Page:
There are many reasons to marvel at this decision, the least of which is not that legislators in their struggle to balance religious with areligious concerns have marginalized the role that the Qur’an and the Islamic juristic legacy is supposed to play in the lives of Tunisian citizens per its constitution. This has produced a seemingly irreconcilable tension, which makes one skeptical about the potential success of adapting scriptural norms to the modern nation state model.[2] How does one adjudicate between the revealed law (Shariah) and law codes drafted by human legislators when they clash? How do Muslim governments avoid granting these laws the same transcendent status of scripture? And how do they avoid misconstruing the public offices, government institutions, and the processes meant to legitimate rule as divinely determined instruments of justice?

The tensions are many with one of the most important being the question of if Islam is a cultural or religious identity. Tunisia’s constitution seems to have settled this question by declaring in Article 1 about the country that “Islam is its religion” (al-islam dinuha). Consequently, children born to Tunisian Muslims, who make up an estimated 98% of the population, are designated Muslim from birth. That some in Tunisia object to this default designation in order to validate marriage to non-Muslim men begs the question, ‘Do Muslims really want Islam in their lives?’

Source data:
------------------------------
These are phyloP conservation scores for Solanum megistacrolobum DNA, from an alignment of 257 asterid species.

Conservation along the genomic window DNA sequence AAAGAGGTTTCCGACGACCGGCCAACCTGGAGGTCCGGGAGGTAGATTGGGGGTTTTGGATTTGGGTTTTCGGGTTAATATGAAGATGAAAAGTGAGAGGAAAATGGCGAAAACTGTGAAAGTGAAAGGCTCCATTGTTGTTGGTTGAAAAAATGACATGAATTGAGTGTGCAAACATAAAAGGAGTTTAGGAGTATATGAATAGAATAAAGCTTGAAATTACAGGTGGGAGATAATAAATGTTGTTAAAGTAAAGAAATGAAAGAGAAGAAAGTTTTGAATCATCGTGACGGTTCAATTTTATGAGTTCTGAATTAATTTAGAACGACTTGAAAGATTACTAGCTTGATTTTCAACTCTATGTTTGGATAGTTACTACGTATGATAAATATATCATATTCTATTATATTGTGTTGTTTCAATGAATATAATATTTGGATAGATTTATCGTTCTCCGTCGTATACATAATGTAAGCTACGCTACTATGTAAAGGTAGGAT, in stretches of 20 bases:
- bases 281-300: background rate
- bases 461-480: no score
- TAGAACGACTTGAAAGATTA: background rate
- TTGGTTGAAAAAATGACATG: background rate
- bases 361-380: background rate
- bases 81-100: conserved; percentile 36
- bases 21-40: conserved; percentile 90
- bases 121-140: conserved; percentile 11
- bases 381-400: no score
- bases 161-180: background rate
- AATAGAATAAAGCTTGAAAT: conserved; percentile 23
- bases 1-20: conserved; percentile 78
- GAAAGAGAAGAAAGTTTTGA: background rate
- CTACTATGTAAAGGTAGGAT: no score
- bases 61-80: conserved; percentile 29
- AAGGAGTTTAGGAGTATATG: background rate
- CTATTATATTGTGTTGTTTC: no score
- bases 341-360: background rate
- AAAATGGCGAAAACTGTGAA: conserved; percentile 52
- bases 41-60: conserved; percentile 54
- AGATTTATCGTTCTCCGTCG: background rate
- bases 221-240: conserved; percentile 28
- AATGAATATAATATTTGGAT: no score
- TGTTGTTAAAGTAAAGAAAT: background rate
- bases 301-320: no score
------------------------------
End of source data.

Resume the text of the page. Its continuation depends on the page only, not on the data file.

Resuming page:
There are, naturally, pressures to mirror European nations and to live up to the image of being the “most progressive.” High unemployment among men and limited opportunities for socio-economic advancement also lead many Tunisian women to desire immigration. According to the National Institute of Statistics (al-ma’had al-watani li al-ihsa’), 30,000 Tunisian women immigrated outside the country in 2004 due to marriage. According to another study, up to 71% of Tunisian women dream of living in another country as a way of achieving happiness.[3] That such conditions exist and drive the marriage decisions of so many Tunisian women, one can see how such a law permitting them to marry foreigners could be so appealing. It’s a reality which solicits the question, ‘Should government play a definitive role in the marriage choices of its citizens? Or should it merely act as arbiter in contractual disputes, marriage being an example of such a contract?

Does Islam Actually Prohibit Muslim Women from Marrying Non-Muslim Men?